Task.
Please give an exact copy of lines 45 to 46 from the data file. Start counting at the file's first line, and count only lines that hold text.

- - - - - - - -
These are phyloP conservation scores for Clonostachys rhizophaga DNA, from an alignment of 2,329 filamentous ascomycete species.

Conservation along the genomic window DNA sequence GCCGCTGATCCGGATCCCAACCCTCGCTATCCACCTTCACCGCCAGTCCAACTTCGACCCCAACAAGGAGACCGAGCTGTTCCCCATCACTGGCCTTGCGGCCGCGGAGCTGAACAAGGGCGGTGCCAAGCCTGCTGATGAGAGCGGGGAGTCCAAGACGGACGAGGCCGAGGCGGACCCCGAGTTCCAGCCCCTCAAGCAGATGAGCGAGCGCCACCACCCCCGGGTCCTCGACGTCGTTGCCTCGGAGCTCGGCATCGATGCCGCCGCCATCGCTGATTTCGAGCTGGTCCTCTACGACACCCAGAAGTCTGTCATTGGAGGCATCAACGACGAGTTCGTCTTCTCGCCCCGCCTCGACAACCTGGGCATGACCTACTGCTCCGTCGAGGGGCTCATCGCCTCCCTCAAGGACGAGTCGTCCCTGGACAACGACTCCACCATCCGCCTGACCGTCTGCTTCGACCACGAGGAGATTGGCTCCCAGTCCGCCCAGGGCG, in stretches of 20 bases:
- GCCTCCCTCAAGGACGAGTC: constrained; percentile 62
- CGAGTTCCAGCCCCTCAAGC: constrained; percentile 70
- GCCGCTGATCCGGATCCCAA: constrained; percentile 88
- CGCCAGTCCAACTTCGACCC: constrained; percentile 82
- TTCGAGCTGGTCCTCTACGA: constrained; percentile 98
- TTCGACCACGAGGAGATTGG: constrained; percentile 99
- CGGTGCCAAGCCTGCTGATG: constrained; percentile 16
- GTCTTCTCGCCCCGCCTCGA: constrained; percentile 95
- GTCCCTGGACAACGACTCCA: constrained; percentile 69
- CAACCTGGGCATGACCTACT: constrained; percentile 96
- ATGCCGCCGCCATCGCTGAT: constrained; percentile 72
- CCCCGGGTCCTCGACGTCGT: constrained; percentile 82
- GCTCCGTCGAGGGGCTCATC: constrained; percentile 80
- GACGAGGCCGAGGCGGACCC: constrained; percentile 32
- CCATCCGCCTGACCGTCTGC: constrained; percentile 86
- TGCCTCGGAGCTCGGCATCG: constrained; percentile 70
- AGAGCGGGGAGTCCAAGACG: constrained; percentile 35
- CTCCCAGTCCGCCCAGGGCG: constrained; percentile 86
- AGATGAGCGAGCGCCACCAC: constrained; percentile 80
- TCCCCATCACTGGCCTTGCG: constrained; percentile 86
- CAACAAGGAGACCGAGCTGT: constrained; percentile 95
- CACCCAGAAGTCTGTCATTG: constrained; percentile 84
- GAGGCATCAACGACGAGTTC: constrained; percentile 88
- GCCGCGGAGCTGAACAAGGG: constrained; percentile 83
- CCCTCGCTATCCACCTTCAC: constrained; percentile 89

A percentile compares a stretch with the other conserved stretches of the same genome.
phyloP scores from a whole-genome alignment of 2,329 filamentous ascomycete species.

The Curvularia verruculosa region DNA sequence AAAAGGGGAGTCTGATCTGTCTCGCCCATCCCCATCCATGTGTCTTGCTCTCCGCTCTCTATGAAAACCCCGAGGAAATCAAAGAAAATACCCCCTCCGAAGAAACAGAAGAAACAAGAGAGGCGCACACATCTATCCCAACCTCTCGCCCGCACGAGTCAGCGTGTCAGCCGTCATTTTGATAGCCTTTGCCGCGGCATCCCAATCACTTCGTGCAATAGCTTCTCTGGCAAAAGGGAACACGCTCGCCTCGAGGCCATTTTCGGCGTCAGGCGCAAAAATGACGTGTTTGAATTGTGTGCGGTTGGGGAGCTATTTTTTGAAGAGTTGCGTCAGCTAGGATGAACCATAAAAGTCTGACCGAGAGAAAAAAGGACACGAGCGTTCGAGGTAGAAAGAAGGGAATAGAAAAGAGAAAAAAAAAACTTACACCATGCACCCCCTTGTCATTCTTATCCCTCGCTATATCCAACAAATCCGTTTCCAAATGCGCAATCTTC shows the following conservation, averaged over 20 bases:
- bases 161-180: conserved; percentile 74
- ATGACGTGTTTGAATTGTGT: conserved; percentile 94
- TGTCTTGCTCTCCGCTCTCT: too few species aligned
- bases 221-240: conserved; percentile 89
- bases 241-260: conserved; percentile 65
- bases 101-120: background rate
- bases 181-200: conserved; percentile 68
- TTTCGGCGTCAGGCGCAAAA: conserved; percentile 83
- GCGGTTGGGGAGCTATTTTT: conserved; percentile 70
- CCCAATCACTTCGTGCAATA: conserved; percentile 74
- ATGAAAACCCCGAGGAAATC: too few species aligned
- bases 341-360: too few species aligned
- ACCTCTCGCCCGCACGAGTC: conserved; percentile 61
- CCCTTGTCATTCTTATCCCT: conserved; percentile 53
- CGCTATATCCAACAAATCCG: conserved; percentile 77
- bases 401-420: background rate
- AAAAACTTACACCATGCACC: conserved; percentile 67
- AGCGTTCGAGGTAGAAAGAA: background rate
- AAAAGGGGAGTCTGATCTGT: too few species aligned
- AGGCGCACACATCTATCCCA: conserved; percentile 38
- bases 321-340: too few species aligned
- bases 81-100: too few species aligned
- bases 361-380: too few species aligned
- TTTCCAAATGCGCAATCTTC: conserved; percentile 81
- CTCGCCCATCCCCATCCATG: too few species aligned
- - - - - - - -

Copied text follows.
- CGCTATATCCAACAAATCCG: conserved; percentile 77
- bases 401-420: background rate